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The story of Nexus essentially concerns the exploits of Horatio Hellpop, gifted with super powers by a mysterious alien entity known as The Merk, who tasks Hellpop, the son of a mass murderer, to act as an intergalactic executioner of a given number of genocidal tyrants per “cycle.” Hellpop, who suffers excruciating headaches as a result of this power, is somehow able to harness significant energy as a result of his “fusionkasting”; this ability attracts the attention of The Web, whose home planet of Earth is in dire need of energy. Hellpop eases the tormented guilt over his father’s genocidal acts (a communist general and ruler, following an uprising Hellpop Sr. detonated an atomic bomb, destroying a planet of 10 million) and his execution of some individuals who have since repented for their wrongdoings, by opening up his adopted planet of Ylum - short for asylum - to victims of warfare and displacement throughout the galaxy. Like Space Ghost, Hellpop is surrounded by a colorful assortment of characters (the word “nexus” means a connecting thread, and Hellpop is arguably the glue which holds Ylum together): principally the ape-like (actually Dr. Seussian) Thunes Dave and Judah Macabee, Sundra Peale, a reformed spy for the Web and Hellpop’s lover, Ursula Imada, Sundra’s former boss, Tyrone, one of Ylum’s many refugees, and a race of decapitated sentient heads (amusingly repeated on Matt Groening’s animated TV series Futurama (1999-2003, 2008-2013), former slaves used as energy generators.

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This fourth Omnibus finds our hero’s jurisdiction extended throughout all of space. Following an atrocity on Mars committed by one of Hellpop’s deputies, Nexus must re-establish his credibility in the face of increasing criticism and distrust among the galaxy’s denizens. In the midst of this unrest, an artificial black hole called the Gravity Well is on the verge of collapsing, destabilizing the integrity of the solar system. Rude’s smooth, clear-line, neo-realist artwork, some of the finest illustration work of the medium (Rude’s pencils, comprised of highly kinetic bodily and facial movements, which seems to leap off the page, and his mostly infallible page design, is matched only perhaps by Frank Frazetta, Kevin Maguire, Dave Stevens or Paul Gulacy), has by now refined itself into the pure comic force for which he received industry-wide recognition by fans and critics alike. And Baron’s script-work manages both levity and pathos, often within a few pages, without seeming off-balance or inconsistent. In fact, Nexus Omnibus 4 is a rambunctious and fast-paced read, and a testament to Baron and Rude’s skills that it manages coherence, especially considering its non-story arc, episodic approach. Baron is above all seeking emotional, as opposed to narrative, cohesion; like a labyrinthine Thomas Pynchon novel, plots and subplots accumulate and are not always neatly resolved, or resolved at all.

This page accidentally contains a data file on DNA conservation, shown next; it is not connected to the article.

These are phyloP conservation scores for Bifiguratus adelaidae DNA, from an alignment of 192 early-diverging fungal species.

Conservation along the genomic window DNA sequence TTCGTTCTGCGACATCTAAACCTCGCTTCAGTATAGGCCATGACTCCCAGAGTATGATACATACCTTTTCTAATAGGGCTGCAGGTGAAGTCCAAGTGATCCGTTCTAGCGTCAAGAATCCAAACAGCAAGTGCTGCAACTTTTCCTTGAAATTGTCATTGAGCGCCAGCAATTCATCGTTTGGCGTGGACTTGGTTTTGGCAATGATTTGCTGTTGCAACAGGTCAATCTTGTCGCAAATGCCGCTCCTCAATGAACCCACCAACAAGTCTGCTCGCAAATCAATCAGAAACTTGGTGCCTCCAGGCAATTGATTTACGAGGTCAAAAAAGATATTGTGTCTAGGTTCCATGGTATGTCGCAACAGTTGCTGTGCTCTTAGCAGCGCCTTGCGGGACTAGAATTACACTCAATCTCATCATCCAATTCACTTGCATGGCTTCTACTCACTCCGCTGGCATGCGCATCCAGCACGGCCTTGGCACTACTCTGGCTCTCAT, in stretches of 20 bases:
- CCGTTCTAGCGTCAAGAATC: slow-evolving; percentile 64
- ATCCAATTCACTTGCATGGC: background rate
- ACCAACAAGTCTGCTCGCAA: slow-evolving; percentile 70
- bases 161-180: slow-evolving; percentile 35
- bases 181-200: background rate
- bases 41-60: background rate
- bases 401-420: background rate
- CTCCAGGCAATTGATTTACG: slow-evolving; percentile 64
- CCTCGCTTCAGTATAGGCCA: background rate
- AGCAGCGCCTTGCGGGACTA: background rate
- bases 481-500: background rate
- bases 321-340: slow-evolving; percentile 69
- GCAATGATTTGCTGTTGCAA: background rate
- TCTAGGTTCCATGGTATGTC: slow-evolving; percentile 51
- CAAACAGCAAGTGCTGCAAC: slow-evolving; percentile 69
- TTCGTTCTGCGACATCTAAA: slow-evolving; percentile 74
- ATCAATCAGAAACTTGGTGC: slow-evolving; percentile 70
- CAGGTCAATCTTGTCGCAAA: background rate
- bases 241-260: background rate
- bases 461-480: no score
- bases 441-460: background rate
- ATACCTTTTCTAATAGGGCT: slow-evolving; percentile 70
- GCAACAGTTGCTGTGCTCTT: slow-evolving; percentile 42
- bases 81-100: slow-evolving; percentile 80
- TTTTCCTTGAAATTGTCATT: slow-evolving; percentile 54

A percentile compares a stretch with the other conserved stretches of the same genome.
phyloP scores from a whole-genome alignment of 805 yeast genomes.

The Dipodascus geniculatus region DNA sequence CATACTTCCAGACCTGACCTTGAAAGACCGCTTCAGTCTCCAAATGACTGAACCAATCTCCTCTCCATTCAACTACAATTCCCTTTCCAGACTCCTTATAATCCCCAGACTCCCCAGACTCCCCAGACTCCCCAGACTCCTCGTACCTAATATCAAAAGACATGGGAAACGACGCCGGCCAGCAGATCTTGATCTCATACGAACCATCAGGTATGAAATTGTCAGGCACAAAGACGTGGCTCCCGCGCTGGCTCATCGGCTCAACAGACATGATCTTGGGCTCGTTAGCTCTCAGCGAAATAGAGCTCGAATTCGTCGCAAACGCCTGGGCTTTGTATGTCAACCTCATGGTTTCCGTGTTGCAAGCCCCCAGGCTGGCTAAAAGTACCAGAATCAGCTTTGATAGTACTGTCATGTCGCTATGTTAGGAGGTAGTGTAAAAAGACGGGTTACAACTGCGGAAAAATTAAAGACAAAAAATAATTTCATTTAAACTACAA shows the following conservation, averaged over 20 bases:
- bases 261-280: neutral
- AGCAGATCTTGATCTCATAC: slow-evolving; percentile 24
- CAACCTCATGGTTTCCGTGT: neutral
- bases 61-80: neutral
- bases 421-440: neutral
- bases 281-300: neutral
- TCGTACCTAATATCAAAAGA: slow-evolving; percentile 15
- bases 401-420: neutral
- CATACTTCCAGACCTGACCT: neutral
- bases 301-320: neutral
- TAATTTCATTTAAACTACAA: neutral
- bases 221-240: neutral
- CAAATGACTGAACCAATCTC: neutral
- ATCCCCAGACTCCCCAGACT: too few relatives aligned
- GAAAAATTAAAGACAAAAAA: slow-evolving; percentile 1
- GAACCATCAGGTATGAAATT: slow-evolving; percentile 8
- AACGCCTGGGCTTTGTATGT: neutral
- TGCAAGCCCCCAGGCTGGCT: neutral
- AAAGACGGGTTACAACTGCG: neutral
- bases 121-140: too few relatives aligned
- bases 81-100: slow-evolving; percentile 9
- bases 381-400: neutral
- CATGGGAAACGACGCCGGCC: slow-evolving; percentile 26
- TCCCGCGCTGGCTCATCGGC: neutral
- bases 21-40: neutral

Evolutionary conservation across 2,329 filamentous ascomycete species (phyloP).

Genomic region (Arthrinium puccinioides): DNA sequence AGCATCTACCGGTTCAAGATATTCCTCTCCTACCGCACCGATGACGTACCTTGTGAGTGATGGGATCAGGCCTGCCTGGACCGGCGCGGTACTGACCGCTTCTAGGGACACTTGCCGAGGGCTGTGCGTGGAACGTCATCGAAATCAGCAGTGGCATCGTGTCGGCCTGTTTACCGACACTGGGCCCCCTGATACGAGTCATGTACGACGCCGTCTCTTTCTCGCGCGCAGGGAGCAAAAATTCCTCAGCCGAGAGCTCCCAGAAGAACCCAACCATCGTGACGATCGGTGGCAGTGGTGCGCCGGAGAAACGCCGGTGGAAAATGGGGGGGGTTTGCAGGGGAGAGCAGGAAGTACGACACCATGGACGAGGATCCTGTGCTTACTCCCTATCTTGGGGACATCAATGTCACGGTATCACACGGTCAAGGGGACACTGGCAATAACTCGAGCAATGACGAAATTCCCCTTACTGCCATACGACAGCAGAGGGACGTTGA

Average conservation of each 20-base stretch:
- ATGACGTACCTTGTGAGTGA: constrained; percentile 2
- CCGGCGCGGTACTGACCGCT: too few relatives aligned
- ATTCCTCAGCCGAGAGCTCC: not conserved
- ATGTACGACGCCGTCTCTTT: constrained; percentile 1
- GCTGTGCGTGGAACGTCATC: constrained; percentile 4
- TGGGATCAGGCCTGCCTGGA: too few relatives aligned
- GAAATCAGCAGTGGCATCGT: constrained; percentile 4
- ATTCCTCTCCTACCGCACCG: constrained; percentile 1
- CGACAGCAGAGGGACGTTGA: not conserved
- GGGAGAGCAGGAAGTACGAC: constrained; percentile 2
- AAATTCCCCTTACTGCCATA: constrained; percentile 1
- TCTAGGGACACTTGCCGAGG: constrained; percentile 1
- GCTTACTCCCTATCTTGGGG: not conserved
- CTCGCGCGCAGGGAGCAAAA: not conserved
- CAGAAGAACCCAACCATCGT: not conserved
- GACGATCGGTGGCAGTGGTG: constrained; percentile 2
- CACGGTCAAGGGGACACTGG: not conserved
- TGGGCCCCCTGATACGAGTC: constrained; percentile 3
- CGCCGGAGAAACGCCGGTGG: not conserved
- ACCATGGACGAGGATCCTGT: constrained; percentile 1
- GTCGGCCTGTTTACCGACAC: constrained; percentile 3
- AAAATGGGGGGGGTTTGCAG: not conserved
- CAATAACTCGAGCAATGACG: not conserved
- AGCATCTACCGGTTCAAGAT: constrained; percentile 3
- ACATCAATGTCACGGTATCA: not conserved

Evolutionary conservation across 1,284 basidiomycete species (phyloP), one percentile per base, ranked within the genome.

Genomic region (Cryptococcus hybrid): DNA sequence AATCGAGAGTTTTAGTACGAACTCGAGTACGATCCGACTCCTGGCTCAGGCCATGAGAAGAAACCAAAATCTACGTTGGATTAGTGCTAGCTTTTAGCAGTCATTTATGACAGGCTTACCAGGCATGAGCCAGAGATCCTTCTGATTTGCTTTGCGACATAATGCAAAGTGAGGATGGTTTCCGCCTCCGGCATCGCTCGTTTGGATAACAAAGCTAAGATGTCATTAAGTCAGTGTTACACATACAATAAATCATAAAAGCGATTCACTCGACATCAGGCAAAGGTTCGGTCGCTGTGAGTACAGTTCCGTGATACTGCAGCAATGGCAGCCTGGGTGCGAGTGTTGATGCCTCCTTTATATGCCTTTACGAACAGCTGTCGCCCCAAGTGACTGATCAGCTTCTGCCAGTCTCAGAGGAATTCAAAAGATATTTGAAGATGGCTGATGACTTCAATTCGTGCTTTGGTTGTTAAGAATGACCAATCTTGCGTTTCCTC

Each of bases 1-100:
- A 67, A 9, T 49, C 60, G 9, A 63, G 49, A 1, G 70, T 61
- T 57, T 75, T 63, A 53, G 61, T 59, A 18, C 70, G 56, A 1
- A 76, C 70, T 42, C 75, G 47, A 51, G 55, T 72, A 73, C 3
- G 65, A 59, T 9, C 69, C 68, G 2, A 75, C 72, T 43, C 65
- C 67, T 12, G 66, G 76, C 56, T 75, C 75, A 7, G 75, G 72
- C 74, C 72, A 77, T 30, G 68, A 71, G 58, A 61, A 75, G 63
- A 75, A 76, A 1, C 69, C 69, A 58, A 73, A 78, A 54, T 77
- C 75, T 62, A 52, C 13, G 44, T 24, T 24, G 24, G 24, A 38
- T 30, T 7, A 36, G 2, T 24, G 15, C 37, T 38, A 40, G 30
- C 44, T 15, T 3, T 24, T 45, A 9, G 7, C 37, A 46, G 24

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Nexus remains one of the best, and most enduring, of the 1980s and early 1990s indie era, and, thanks to these omnibus editions, has attracted new admirers among a subsequent generation of comics fans. With its genre- and convention-busting eccentricities, the always charming Nexus is something of a singular achievement, a comics phenomenon to be admired and not likely repeated.